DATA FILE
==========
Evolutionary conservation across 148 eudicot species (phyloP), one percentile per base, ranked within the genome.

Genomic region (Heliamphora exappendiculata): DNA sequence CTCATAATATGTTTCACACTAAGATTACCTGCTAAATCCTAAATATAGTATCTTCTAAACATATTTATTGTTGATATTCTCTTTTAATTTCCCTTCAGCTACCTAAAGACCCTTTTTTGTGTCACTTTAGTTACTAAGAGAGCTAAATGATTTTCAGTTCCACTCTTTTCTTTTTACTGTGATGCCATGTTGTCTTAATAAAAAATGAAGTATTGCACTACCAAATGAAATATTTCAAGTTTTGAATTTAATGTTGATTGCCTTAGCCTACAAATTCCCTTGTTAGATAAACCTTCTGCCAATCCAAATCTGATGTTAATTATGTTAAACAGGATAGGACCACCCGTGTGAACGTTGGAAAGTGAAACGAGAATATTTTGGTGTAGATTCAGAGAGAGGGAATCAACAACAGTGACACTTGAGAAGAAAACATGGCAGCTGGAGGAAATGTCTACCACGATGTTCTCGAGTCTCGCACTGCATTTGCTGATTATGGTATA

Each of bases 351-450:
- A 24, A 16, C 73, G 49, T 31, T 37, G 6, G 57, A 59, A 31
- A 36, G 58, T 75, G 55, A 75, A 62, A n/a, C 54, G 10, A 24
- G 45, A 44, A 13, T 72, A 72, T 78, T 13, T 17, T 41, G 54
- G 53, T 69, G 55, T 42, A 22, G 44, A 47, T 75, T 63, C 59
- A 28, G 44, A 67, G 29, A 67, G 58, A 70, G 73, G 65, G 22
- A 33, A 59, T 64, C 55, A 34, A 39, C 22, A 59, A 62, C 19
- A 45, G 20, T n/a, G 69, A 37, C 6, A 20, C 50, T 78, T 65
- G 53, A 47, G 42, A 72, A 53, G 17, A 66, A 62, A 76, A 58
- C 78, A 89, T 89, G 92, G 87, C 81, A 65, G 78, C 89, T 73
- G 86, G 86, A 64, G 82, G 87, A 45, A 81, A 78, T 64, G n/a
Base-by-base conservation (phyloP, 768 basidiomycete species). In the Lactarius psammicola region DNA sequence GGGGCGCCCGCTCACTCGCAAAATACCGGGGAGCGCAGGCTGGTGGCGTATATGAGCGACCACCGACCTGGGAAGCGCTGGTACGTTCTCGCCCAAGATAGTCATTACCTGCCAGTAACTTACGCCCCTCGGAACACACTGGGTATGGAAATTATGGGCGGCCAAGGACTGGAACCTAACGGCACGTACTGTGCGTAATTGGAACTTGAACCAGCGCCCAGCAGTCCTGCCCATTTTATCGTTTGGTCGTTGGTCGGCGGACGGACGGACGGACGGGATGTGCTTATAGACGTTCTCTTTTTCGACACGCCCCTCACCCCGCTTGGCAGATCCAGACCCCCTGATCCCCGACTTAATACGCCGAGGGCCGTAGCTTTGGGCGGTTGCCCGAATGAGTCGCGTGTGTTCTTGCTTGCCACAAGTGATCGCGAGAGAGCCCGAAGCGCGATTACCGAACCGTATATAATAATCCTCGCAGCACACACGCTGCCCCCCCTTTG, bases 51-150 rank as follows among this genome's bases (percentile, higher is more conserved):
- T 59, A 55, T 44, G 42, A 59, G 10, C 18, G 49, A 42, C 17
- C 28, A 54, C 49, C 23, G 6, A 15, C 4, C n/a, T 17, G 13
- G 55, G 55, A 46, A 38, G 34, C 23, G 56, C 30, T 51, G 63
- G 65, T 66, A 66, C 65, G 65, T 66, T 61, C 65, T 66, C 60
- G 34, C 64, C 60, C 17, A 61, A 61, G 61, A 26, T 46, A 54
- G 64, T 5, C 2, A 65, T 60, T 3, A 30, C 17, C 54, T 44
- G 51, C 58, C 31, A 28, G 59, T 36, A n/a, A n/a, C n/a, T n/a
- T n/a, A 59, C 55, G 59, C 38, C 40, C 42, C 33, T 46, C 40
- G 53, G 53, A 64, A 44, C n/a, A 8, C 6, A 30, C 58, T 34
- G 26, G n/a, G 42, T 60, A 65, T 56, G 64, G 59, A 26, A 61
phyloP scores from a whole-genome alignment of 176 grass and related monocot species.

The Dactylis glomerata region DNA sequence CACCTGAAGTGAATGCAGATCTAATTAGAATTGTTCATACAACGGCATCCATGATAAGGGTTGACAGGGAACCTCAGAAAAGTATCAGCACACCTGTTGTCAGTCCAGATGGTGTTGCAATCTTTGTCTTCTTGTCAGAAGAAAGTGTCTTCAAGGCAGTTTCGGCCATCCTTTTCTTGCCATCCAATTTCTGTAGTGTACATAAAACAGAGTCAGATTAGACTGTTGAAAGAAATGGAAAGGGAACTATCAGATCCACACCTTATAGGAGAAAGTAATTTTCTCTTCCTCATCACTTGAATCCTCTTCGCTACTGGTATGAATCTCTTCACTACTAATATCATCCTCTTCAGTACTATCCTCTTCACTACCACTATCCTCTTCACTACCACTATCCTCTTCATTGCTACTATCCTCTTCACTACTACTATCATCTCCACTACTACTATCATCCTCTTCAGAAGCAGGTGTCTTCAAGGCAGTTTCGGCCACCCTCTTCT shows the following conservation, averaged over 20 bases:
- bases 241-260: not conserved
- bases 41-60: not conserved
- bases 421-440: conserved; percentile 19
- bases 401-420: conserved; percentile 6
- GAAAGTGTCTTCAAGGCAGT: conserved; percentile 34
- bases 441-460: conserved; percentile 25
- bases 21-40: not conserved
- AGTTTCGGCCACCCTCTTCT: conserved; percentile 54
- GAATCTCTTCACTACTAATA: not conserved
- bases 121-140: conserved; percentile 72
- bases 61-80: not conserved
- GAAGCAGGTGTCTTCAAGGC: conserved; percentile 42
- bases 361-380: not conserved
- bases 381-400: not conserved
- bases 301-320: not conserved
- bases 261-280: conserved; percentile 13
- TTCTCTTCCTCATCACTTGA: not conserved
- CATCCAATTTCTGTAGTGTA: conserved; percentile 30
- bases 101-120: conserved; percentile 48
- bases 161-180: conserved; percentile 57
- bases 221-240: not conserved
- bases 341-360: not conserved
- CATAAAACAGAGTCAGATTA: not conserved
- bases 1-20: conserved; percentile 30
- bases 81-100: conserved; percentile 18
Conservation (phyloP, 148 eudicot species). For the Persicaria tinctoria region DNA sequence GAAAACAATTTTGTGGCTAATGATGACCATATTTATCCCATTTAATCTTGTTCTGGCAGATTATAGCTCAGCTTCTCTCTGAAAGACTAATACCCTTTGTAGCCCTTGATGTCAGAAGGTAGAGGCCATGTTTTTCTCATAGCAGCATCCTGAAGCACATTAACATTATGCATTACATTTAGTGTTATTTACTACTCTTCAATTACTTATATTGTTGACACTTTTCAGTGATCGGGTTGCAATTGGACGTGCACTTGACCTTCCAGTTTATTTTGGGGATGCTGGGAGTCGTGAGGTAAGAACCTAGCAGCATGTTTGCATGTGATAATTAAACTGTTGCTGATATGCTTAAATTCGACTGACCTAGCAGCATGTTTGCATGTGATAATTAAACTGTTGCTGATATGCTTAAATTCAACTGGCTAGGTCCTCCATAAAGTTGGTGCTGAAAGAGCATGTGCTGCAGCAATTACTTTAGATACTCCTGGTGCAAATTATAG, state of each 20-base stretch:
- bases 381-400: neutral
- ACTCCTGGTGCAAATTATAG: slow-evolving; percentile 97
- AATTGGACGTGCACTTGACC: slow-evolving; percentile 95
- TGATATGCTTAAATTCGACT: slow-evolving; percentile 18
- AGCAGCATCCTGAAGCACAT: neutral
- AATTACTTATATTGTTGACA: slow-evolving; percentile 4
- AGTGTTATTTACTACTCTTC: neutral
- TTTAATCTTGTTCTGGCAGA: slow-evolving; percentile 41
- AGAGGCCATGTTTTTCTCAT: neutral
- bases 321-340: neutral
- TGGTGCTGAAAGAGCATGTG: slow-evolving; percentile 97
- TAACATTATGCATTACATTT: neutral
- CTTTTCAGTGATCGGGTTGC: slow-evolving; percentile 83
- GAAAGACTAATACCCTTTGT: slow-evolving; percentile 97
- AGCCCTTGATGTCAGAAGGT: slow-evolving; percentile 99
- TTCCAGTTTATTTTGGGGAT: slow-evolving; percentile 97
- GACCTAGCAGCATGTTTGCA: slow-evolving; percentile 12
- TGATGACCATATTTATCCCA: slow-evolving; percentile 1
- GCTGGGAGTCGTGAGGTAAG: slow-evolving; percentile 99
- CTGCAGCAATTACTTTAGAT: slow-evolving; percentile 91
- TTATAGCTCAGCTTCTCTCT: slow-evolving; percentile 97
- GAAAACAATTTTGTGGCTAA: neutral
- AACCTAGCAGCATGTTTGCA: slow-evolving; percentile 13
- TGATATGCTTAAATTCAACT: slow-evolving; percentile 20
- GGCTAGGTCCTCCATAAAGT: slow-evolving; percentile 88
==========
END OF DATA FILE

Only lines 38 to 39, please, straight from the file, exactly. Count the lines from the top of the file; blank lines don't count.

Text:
- GAAGCAGGTGTCTTCAAGGC: conserved; percentile 42
- bases 361-380: not conserved